The most important issue is that she is given the appropriate amount each month through spousal maintenance (via a Consent Order) which is legally enforceable through divorce only. He husband could state (as in did) that he will not pay maintenance once he retires (in his case 65) so the money raised on the sale of the matrimonial property should a) buy your friend a small property of her own and b) be invested to provide an income (through ISA's or an annuity) btw his pension hen it is drawn will provide a lump sum for her and the balance has to be put into an annuity that pays a fixed sum to her each month.

Please help her to see a solicitor, go with with a list of questions and details of their income and assets and make notes for her.

I have every sympathy for your friend.

WitchWay Mon 31-Mar-14 17:07:37

She needs to take legal advice or speak to CAB at least. Some solicitors will offer a free first appointment. How very sad. She probably doesn't want to fight or feel she has any claim but she could live another 20 years or more - it needs properly sorting out.

chaosagain Mon 31-Mar-14 18:31:29

My lovely mother in law is 2.5 years on from a similar revelation. FIL has lived with the OW for all of that time.

My MIL was also resistant to the idea of divorce and wanted a separation. Seeing a lawyer clarified that there was no benefit to this. The principle in a long marriage is usually 50:50 share of assets, including pension. But she needs to see a lawyer.

My MIL has just finalised her divorce. She has stayed in the marital home, off set his share by giving him other assets and has a court ordered pension sharing order, so the pension provider pays her half of the pension pot. She doesn't rely on her ex husband to comply with anything now.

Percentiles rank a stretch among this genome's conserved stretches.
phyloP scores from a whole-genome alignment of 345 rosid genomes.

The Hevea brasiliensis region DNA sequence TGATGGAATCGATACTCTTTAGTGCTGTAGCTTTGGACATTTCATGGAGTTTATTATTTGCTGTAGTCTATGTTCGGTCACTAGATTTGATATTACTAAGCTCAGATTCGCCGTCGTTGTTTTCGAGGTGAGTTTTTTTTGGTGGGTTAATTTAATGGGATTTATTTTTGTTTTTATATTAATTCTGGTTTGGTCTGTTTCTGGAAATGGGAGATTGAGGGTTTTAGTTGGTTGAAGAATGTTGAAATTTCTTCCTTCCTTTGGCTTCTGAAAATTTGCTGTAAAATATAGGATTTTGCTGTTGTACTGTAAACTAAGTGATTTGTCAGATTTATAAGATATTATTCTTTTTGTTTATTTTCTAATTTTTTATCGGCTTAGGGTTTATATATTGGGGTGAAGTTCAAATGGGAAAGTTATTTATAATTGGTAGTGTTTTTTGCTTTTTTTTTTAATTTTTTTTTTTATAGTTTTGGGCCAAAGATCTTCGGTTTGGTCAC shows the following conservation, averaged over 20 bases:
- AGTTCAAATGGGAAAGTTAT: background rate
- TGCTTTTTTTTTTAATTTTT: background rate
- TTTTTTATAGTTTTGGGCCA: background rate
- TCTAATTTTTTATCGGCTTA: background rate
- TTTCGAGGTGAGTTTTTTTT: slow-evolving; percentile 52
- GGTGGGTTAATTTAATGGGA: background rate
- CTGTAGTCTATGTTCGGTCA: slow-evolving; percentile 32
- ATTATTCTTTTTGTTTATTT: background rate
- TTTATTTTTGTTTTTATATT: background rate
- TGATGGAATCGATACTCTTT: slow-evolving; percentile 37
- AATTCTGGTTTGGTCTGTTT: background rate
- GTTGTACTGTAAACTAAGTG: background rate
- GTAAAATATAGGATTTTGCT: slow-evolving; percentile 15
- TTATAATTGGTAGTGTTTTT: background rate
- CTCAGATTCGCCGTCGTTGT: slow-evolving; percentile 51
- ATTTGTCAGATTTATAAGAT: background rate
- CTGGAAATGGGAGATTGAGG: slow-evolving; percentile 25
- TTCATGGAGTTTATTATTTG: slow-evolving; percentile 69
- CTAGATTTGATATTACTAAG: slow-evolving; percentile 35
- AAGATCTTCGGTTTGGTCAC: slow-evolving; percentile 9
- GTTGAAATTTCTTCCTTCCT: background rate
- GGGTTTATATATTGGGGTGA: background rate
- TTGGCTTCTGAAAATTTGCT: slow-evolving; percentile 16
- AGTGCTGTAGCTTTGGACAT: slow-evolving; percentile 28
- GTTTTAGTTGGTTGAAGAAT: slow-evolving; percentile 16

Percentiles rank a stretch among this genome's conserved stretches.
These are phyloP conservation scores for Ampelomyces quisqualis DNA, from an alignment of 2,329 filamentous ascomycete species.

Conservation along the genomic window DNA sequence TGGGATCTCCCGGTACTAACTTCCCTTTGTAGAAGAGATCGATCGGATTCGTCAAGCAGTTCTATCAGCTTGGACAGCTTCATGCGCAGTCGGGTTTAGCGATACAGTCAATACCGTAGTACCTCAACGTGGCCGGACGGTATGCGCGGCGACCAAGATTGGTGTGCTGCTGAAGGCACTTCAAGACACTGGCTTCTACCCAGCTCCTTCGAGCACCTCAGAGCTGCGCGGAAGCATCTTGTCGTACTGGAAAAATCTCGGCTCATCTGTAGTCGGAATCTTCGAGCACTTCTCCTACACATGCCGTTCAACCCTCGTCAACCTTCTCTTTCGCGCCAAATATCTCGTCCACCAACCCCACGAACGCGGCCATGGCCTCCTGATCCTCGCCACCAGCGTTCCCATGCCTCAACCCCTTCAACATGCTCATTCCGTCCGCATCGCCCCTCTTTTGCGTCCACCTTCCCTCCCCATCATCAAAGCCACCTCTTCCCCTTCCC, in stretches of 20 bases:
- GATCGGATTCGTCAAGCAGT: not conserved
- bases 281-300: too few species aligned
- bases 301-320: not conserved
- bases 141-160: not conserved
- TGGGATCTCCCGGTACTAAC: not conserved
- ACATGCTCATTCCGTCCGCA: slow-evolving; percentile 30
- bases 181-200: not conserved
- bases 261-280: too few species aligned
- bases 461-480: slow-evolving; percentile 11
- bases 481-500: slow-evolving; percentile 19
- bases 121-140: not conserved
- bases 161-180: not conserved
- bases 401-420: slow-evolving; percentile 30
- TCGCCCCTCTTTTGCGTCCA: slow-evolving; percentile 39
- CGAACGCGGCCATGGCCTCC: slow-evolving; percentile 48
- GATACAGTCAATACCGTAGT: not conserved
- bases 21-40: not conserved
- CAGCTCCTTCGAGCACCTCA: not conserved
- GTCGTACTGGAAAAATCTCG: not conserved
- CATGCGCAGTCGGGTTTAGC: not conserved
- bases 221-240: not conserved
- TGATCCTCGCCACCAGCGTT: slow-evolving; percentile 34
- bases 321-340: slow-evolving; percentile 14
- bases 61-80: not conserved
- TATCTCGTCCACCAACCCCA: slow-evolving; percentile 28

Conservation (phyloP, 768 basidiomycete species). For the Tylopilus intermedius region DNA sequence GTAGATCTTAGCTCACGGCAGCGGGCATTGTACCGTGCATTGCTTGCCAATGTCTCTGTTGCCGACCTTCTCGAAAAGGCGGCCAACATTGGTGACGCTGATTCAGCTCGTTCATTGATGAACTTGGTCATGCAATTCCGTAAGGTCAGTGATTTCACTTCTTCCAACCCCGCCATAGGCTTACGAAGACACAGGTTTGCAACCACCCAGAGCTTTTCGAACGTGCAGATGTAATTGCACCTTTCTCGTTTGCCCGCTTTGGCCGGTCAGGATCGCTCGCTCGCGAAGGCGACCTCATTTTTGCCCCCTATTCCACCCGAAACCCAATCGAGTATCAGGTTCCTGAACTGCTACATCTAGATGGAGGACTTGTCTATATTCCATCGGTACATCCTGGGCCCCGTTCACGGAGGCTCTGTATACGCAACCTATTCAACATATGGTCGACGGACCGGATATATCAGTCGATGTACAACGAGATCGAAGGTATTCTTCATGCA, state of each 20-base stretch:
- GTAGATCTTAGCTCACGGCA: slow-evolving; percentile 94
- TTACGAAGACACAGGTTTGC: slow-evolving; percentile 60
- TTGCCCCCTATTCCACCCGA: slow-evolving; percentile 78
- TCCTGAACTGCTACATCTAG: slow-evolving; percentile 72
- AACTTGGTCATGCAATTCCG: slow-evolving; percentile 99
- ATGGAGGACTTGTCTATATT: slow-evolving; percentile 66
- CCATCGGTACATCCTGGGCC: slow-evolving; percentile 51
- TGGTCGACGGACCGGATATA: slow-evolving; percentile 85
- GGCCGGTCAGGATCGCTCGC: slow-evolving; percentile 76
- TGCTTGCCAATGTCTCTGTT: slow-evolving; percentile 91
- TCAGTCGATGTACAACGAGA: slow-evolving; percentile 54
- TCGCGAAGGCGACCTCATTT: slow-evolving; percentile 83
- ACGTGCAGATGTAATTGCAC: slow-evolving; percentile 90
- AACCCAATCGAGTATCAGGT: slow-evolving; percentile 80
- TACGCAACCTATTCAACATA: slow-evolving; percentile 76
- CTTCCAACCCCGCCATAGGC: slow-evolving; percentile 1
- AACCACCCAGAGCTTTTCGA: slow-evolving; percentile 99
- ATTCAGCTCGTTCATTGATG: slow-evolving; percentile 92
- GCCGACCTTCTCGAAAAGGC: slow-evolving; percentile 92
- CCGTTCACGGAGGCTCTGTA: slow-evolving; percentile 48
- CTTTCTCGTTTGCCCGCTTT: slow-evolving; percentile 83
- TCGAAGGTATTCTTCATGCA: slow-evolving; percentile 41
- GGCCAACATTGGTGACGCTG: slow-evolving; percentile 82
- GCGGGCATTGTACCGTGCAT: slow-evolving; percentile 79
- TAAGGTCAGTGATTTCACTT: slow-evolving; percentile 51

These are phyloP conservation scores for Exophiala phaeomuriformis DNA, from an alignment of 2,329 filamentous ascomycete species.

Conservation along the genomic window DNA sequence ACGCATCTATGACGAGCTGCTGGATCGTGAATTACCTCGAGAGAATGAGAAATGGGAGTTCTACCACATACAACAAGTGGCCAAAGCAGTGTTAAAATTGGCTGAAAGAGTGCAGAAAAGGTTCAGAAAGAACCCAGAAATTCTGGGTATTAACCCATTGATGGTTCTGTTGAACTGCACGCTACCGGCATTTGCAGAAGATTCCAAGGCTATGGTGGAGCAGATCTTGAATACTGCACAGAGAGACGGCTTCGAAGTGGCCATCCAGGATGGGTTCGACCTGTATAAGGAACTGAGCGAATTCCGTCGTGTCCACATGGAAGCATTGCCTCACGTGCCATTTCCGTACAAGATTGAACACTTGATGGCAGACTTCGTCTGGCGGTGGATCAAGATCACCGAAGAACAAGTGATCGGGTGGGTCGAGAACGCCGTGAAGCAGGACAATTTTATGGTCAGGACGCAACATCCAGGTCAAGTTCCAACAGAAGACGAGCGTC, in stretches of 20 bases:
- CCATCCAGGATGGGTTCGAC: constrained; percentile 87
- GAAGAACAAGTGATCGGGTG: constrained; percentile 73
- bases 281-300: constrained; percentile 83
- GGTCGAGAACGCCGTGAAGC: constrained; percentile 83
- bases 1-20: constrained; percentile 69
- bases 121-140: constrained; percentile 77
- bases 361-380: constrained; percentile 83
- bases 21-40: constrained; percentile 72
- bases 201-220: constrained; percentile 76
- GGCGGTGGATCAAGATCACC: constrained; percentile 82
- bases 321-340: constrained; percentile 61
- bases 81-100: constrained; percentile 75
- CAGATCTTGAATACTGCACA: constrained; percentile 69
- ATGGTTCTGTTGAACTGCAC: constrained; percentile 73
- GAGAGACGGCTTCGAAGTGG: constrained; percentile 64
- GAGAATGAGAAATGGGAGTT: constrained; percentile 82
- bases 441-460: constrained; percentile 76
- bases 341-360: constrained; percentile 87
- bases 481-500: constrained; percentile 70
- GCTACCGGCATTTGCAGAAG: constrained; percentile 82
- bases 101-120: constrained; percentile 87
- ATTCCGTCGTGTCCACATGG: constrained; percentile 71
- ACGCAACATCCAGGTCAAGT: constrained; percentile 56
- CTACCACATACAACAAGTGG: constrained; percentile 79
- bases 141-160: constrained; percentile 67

It's been a long road. In the early days she needed lots of support and someone appropriate with her at legal meetings to take notes for her and summarise it all back as she couldn't take it in. It's such a hard road, I feel for her.

Msgilbertblythe Mon 31-Mar-14 22:16:20

This happened to my mother, it was absolutely devastating for the whole family. She needs to get a lawyer to freeze the assets, eg the house, as he could technically transfer it to the other woman if it's in his name. Unfortunately everything my father said was lies and it even transpired he had bought a house secretly behind my mother's back! We ended up going to court and fighting for everything she was rightfully due. What I'm saying is she shouldn't just trust what he says now, she should get it all sorted legally asap.

Mumoftwinsandanother Tue 01-Apr-14 23:05:51

Many thanks for the replies, very kind of you. I am seeing A tomorrow so it will gives me a starting point for advice. I doubt she will want to see a solicitor yet but I think she should as soon as she is able. One of her family will go with her.